Curbs and Sidewalks

By Maeve Maddox

Rod poses the question:

In Spanish the words curb and sidewalk are interchangeable. Is it the same in English?  

In U.S. English, the word sidewalk refers to a paved footpath alongside a street or a road. The sidewalk is usually raised above the level of the road. The curb is a stone or concrete edging between the road and the sidewalk.

In British usage, curb is spelled kerb. What Americans call a sidewalk, British speakers call the pavement.

Merchants that Americans call “street vendors” or “sidewalk vendors” are called “kerb-merchants” or “kerb-vendors” by British speakers.

Curious about the alleged lack of distinction between sidewalk and curb in Spanish, I looked the words up in my New World Spanish Dictionary and found the following:

acera: sidewalk; Mexican banqueta
encintado: curb (of a sidewalk)
borde de acera: curb

Comments from Spanish speakers welcome.

37 Responses to “Curbs and Sidewalks”

  • Dulce Diaz

    I was just trying to undestand the difference betwenn curb and sidewalk that I found a little bit confuse and you just cleared up my mind!

    In México we don´t care about the curb and rarely refer to it. We normally use sidewalk (banqueta) while talking.


  • peugeot 1.1

    Lovely piece, many thanks for making the effort to throw it up

  • Robert Gustafson

    “A Person is Not a ‘They.’

    Someone receives a phone call. After the conversation you ask,”So, what did they want?
    Response>> “They just wanted me to try a new phone sevice.”
    (( Sometimes (not often) you really can’t tell if it was a HE or a SHE.))

    So, what did that person want? Grammatically correct, but nobody use that phrase.

    So, what did he or she want? VERY AWKWARD.

    I think THEY replaces (( [He or she] ))

    Of course, that is what everyone means when they use THEY.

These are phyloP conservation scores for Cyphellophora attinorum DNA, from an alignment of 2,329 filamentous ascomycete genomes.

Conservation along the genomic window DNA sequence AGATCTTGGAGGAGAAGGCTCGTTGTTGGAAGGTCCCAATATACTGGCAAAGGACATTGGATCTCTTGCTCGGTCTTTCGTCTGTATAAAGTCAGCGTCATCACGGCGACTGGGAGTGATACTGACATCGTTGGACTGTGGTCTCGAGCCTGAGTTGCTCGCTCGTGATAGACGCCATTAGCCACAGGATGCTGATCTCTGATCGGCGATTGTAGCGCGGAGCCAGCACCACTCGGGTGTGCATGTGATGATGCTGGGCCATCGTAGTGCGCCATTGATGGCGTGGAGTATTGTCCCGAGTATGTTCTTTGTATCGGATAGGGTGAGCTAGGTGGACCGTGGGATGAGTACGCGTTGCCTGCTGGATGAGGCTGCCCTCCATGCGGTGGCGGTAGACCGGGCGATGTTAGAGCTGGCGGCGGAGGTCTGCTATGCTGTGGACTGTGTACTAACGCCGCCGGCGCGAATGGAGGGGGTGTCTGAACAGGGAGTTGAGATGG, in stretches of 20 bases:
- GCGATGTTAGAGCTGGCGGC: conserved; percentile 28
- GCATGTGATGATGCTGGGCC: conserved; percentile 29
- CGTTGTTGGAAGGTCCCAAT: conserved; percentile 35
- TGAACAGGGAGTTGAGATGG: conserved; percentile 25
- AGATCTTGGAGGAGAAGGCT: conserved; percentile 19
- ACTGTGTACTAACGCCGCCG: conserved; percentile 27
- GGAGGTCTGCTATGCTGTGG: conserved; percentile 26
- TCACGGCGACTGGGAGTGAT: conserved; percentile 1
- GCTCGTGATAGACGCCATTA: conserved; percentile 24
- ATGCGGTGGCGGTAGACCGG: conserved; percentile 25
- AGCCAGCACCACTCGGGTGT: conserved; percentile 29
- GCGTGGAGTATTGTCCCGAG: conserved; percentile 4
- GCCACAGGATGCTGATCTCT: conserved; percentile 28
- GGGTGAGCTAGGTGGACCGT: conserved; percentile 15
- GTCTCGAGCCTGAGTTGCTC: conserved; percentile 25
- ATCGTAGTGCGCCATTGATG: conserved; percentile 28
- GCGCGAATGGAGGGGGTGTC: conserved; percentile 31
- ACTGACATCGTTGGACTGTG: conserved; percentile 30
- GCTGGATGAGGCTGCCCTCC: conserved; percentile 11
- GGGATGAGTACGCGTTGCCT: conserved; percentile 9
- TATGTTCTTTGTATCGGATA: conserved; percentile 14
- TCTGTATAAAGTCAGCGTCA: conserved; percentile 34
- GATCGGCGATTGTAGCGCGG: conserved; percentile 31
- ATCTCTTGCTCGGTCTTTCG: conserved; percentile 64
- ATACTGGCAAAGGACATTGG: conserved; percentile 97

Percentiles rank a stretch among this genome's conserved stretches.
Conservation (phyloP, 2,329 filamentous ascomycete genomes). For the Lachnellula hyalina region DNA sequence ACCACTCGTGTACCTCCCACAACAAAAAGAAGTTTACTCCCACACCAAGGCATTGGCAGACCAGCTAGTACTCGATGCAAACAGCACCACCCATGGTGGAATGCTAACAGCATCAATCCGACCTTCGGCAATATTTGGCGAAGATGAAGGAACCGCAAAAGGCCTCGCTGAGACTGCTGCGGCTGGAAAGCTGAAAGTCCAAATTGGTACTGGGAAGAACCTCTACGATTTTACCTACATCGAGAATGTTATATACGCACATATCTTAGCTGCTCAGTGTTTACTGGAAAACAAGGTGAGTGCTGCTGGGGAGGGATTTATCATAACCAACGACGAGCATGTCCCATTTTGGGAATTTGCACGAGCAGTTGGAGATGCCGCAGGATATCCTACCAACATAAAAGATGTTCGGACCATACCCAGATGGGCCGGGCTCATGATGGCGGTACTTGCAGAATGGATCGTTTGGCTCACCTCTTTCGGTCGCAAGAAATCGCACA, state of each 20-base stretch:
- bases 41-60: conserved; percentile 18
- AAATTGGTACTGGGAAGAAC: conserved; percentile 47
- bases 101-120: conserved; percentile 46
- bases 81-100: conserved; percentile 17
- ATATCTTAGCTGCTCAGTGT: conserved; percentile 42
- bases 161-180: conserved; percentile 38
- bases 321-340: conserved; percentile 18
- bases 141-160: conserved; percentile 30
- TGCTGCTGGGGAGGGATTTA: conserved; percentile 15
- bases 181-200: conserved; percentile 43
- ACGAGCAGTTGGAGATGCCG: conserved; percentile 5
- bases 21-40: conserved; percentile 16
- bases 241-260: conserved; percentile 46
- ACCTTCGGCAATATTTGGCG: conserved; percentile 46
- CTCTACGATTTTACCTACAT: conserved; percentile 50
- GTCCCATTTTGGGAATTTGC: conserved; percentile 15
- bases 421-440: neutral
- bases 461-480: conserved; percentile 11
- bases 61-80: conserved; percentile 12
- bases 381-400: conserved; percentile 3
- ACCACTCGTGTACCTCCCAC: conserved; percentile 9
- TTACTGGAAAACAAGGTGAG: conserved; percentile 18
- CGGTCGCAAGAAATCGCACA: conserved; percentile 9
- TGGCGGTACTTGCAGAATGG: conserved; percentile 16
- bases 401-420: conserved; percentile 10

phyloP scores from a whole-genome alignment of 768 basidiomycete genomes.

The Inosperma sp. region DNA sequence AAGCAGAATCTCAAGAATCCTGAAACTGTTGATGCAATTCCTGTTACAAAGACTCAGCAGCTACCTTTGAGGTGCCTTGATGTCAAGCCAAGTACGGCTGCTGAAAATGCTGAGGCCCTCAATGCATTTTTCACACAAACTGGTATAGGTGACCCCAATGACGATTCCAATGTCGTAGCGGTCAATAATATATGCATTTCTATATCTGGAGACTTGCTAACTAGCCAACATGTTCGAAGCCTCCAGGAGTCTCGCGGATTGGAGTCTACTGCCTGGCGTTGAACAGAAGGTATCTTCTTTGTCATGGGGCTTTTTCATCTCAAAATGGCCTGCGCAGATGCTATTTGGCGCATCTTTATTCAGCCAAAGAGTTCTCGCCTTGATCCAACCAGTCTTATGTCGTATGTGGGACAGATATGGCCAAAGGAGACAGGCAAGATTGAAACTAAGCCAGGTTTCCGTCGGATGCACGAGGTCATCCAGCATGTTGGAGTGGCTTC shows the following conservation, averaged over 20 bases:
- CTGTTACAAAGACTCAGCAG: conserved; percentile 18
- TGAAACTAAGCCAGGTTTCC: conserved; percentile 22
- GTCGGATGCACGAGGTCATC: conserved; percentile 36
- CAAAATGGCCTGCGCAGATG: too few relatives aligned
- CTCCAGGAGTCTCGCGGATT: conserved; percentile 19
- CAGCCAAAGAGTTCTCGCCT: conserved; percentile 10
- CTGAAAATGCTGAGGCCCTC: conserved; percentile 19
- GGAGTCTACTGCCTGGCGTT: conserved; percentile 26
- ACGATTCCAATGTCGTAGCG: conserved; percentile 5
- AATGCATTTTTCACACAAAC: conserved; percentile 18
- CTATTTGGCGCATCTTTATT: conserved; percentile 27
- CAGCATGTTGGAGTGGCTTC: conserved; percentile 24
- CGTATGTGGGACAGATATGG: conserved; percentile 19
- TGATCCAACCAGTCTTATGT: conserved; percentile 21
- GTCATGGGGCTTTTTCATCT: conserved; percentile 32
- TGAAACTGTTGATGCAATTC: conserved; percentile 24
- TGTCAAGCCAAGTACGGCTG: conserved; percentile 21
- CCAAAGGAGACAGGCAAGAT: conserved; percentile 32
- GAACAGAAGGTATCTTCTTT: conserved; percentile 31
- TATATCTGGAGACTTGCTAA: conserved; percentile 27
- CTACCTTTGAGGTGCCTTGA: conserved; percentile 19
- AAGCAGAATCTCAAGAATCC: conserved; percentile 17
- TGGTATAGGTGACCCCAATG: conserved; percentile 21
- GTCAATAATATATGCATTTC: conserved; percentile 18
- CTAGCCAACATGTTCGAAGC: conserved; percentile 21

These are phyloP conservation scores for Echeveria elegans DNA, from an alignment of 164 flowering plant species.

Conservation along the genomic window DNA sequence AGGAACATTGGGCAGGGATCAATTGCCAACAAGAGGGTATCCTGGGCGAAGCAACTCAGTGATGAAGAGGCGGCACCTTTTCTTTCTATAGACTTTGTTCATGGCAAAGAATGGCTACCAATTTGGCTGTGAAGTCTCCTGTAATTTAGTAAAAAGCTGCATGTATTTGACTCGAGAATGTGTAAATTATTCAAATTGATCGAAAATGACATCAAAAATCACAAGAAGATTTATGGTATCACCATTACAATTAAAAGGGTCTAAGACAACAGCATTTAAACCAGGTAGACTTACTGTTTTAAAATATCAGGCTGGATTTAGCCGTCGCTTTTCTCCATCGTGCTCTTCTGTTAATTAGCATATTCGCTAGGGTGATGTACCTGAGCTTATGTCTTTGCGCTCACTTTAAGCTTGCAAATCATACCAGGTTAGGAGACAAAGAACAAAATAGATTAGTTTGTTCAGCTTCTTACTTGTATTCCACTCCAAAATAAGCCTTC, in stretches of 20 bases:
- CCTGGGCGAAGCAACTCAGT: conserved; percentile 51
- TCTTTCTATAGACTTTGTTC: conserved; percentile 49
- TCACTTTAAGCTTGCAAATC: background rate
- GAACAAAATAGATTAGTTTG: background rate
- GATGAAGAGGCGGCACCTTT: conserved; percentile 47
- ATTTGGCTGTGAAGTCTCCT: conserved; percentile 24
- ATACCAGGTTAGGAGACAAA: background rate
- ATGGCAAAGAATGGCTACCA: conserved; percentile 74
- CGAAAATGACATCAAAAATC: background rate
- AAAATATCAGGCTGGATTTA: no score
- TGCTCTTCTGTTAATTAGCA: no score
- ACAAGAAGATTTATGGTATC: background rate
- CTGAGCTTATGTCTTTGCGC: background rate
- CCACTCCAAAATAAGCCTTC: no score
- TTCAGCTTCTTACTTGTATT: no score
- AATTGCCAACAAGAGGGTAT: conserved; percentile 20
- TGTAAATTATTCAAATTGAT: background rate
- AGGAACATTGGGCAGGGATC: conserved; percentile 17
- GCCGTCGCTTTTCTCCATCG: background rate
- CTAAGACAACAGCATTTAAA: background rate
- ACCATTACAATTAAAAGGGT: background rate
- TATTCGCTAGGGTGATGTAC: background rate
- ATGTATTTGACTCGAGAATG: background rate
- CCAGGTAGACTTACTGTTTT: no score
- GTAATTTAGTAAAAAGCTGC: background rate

They = HE or SHE

    Zappit Electric just raised its rates. (Not “their rates”)
    This does not sound awkward. BUT …>>

    Why not ‘they’ or ‘their’ if you take it to mean the people
    who work at Zappit Electric?

    Just like in sports if you think of the team — as all of the players on the team.

    Example: The Chicago Bulls are playing their best basketball ever this month. OR
    The Utah Jazz are playing their best baketball ever this month.

    NOT The ‘Chicago Bulls’ is playing its best basketball ever this month.


    The ‘Utah Jazz’ is playing its best basketball ever this month.
    In this example ‘is playing’ sounds okay and is grammatically correct.

    Collectively the team is one entity like Zappit Electric.

    Jazz is my favorite kind of music.

  • Chris

    Being a Brit who has lived in the US for the past 15 years, I’m usually carefully to learn the differences and avoid ambiguities between our languages. It has become a source of amusement to my girlfriend whenever I talk about the ‘carriageway’ as the surface upon which the vehicles are driving (hence, in England, some four-lane highways are known as dual carriageways – two in each direction).

    Pavement in the States refers to the durable bituminous surface of the ‘carriageway’, whereas it is the pedestrian’s walking surface in UK, which is bound by a kerb.

    Kerb crawling is the act of soliciting ‘ladies of the night’ from one’s motor vehicle.

  • codebeard

    Kathryn, usually we (Australians) would just call that a “path” if it were not alongside a road.

  • Kathryn

    Interesting, hz. In America, at least, “footpath” would generally be used to refer to a walkway that does NOT run parallel to a street–for example, on many college campuses there are footpaths running from one building to another across broad swathes of lawn.

  • Denisse

    It is interesting to find out that you can learn Spanish, which is my first language, in an English-writing tips website. Thank you a lot I had no idea that these words existed in Spanish hehehe

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